Scientific publications on the governance of complex systems
More specifically, these publications relate to governance, leadership, management and innovation of societal systems with a view to sustainable development.
Nooteboom SG & Teisman GR. Leadership and Complexity: Can Individuals Make Differences in Complex Systems? In : Galaz (ed.) 2019. Global Challenges, Governance and Complexity. Edward Elgar.
The chapter asks how Societal Complex Adaptive Systems (SCAS) manage to adapt to changing circumstances like depletion of natural resources. Suppose we have some way of knowing that electric cars are such an adaptation, and that they are breaking through. Complexity Leadership Theory suggests that it is impossible to identify a single leader. Complexity leadership largely takes place behind the scenes and it is difficult to tell if initiatives by supposed leaders contribute to large-scale, long-term (i.e. a complex) benefit. Action researchers have uncovered three types of co-evolving and symbiotic networks: administrative leader networks (focused on power), adaptive leader networks (focused on knowledge) and enabling leader networks (focused on connecting knowledge to power). In complex cases they need to connect the public, private and civil sector. Adaptations emerge in these networks and are usually communicated to others at public events when safe enough.
Termeer, C.J.A.M. & Nooteboom, S.G. (2014). Innovative leadership through networks.
Complexity leadership theory is operationalised by linking three types of leadership dynamics to three types of networks. Networks and dynamics are observed in two case studies. In C Ansell & J Torfing (Eds.), Public Innovation through collaboration and design (Routledge Critical Studies in Public Management) (pp. 1-25). Routledge. http://www.routledge.com/books/details/9780415858595/
Nooteboom, S.G. & Termeer, C.J.A.M. (2013). Strategies of complexity leadership in governance systems. International Review of Public Administration, 18 (1), 25-40.
In complex governance systems, innovations may emerge, not controlled by a single leader, but enabled by many. We discuss how these leaders are embedded in networks and which strategies they use. The theoretical framework is based on Complexity Leadership Theory. We conducted participatory observation in two Dutch case studies: a regional agricultural development in the Venlo region and an urban redevelopment in the city of Amersfoort. These studies reveal leadership strategies creating conditions that are favorable for the emergence of complex innovations.
CJAM Termeer & SG Nooteboom (2012). Complexity leadership for sustainable regional innovations. In: M. Satarauta, I. Horlings and J. Little (eds). Leadership and Change in Sustainable Regional Development. Routledge Regions and Cities series. In order to realize sustainable regional development, innovations are needed that exceed the jurisdictions of organizations and command and control bureaucracies. These innovations enhance specific leadership challenges, because they are not controlled by anyone, but need to be enabled by many. This paper discusses how Complexity Leadership Theory (CLT), particularly the concepts of administrative, enabling and adaptive leadership, can improve our understanding of the role of leadership in generating sustainable innovations in regional systems. We demonstrate the utility of these concepts by analyzing how people are achieving sustainable innovations in Greenport Venlo, a region in the Netherlands.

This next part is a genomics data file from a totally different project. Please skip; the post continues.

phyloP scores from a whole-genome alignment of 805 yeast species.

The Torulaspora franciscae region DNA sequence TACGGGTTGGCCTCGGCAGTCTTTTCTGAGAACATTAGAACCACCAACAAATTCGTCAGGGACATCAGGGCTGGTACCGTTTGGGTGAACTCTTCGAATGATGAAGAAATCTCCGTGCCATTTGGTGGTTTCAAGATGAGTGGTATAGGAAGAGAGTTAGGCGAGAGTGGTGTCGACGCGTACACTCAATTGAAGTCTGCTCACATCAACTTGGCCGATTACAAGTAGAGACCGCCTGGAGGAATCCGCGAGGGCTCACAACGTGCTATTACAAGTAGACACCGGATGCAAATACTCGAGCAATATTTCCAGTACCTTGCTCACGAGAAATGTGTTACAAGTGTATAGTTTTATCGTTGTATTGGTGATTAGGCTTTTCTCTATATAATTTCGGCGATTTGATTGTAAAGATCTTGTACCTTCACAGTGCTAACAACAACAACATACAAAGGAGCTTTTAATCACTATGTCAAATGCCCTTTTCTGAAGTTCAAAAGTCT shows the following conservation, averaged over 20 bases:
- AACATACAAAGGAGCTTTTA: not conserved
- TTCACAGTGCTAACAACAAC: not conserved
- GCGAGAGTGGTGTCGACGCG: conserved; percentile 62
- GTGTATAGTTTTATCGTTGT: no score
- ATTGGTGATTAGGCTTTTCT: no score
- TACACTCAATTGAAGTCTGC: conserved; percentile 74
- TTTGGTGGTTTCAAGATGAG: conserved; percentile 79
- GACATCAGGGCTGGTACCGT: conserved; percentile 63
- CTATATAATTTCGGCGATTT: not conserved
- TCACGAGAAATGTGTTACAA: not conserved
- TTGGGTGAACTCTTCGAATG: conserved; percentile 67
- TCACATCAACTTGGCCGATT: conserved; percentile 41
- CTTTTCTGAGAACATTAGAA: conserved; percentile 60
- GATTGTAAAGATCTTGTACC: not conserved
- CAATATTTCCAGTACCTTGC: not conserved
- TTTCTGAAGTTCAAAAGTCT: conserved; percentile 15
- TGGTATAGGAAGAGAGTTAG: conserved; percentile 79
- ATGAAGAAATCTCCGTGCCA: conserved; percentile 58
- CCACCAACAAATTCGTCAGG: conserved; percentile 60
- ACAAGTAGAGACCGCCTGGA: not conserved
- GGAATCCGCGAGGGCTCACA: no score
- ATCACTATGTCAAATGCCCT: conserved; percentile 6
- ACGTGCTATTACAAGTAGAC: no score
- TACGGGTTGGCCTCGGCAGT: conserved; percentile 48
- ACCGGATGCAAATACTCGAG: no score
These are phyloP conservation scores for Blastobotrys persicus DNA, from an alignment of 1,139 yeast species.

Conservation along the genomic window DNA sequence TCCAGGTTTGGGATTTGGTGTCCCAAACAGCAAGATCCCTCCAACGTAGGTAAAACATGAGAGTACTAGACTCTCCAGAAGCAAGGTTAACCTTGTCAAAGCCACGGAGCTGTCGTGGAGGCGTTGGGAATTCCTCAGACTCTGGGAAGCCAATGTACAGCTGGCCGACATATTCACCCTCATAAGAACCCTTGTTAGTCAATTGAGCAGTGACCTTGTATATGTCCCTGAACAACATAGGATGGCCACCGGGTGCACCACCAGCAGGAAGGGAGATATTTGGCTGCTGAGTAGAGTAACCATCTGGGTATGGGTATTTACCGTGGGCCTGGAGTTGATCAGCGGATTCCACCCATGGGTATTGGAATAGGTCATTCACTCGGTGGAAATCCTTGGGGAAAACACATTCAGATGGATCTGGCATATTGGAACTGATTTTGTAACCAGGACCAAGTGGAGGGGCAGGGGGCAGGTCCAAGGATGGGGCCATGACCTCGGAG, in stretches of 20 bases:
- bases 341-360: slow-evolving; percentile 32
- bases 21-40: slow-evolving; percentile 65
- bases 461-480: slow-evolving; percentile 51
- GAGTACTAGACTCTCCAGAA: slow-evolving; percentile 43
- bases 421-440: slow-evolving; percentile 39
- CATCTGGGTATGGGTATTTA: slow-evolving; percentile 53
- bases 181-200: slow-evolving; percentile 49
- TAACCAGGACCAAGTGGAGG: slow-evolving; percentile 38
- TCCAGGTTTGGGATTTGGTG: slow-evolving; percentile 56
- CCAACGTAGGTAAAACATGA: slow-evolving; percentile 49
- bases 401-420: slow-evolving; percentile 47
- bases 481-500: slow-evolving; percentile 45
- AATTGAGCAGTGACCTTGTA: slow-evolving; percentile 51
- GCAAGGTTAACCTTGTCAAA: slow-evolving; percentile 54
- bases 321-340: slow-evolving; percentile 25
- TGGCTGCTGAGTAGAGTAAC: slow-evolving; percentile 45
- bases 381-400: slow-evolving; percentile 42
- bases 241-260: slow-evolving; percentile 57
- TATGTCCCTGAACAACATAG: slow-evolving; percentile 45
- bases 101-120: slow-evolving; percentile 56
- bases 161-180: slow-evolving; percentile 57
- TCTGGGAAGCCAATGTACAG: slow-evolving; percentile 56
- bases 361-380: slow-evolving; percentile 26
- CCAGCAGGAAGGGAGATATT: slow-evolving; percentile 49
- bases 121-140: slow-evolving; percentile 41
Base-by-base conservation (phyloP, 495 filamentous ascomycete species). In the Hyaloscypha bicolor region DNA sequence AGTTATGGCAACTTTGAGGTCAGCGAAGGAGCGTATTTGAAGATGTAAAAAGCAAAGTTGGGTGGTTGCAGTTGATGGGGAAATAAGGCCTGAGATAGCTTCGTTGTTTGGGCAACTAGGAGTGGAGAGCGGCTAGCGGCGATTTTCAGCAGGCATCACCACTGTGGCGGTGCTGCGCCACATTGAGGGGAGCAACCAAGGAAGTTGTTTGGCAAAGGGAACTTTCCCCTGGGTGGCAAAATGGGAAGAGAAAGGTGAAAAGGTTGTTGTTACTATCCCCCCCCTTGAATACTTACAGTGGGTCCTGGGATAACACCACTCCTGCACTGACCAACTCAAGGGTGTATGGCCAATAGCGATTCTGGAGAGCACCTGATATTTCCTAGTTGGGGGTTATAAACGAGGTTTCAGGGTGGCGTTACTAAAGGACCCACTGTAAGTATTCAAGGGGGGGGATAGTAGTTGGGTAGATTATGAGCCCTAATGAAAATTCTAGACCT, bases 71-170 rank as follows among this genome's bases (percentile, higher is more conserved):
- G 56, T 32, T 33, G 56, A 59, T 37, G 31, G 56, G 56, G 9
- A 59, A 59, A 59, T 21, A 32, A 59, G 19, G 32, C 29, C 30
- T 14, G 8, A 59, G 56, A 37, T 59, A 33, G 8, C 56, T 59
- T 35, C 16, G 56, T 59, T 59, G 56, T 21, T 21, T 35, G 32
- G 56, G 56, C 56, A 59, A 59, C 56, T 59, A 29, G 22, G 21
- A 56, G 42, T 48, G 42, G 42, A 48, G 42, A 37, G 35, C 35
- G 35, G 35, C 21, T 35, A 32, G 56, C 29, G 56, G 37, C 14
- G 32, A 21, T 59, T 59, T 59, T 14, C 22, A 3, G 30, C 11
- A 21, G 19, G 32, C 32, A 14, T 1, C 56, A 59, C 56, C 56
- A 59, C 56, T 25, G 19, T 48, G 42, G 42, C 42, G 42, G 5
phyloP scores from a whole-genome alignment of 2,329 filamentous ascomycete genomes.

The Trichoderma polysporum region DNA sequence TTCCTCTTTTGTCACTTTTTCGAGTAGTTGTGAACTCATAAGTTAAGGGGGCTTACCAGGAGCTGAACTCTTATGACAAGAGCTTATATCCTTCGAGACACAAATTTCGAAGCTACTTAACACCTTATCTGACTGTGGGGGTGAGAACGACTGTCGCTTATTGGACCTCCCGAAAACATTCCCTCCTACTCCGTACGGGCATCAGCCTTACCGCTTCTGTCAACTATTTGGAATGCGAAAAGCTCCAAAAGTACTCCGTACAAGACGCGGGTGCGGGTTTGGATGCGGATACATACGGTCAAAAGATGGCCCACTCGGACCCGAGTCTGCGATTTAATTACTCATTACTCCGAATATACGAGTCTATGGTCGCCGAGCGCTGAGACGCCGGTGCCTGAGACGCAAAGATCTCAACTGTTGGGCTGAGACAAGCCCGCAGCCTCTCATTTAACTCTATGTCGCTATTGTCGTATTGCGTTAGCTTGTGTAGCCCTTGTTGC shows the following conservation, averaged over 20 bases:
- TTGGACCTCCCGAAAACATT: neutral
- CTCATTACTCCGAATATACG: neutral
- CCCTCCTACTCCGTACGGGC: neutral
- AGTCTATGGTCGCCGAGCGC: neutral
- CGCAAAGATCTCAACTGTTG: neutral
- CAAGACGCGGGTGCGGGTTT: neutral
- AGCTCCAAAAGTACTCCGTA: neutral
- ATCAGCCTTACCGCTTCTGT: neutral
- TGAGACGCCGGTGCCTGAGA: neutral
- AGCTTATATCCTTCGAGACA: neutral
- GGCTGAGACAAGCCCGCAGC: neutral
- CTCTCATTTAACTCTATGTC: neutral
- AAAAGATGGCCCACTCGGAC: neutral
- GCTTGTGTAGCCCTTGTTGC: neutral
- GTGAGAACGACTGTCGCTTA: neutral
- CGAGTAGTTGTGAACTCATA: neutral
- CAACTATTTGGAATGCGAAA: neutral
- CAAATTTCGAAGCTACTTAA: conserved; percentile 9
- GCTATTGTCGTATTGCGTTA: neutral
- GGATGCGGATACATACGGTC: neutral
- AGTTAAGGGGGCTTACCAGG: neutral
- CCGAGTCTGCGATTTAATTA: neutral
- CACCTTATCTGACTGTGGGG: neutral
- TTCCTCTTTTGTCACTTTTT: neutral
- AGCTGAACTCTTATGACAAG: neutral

Nooteboom, S.G. & Marks, P.K. (2010). Adaptive networks as second order governance systems. Systems Research and Behavioral Science, 27 (1), 61-69
We connect the idea of ‘levers for change’ with ‘governance capacity’ and propose ‘adaptive networks’ as an ideal type embedded in, and leveraging change in, governance systems. Discourses connect practices of citizens and companies with that governance system. Aware of interdependencies, individuals may act in the interest of the whole system and self-organize into adaptive networks, and influence discourses to a common end. Their effectiveness depends on second-orderedness: adaptive networks in niches outside the governance system may influence it through levers. The motivation and competence to build creative tension helps adaptive networks emerge and coevolve with power networks, improving governance capacity.
Nooteboom, S.G. (2006, November 30). Adaptive Networks; the governance for sustainable development. EUR (246 pag.) (Delft: Eburon). Prom./coprom.: prof.dr.ing. G.R. Teisman.
PhD Thesis about the transition management discourse in The Netherlands 200 - 2005, and its influence on sustainable mobility and energy systems. Or: the story about informal boundary spanning leadership networks, called adaptive networks that succeeded to move the world a little by influencing power networks.
Dijkstra, A.G., Bitondo, D., Nooteboom, S.G., Post, R. & van Boven, G. (2017). Supporting governance of economic development: the PAANEEAC experience in Central Africa. Journal of
Klostermann, J.E.M., Gupta, J., Termeer, C., Meijerink, S., Brink, M van den, Nooteboom, S.G., Jong, P, Bergsma, E. & Biesbroek, R. (2009). How to assess the adaptive capacity of
legislation and policies. Conference on the Human Dimensions of Global Environmental Change 'Earth System Governance. People. Places and the Planet': Amsterdam (2009, December 3 - 2009, December
Nooteboom, S.G. & Eshuis, J. (2009). Transitions through reflexive interventions in governance networks. RMNO Conference Towards Knowledge Democracy: Leiden, The Netherlands (2009, August
25 - 2009, August 27).
Nooteboom, S.G. (2007). Infrastructure development between process, procedure and content. Conference Partners for Roads on Roads and spatial development: Prague (2007, September 3).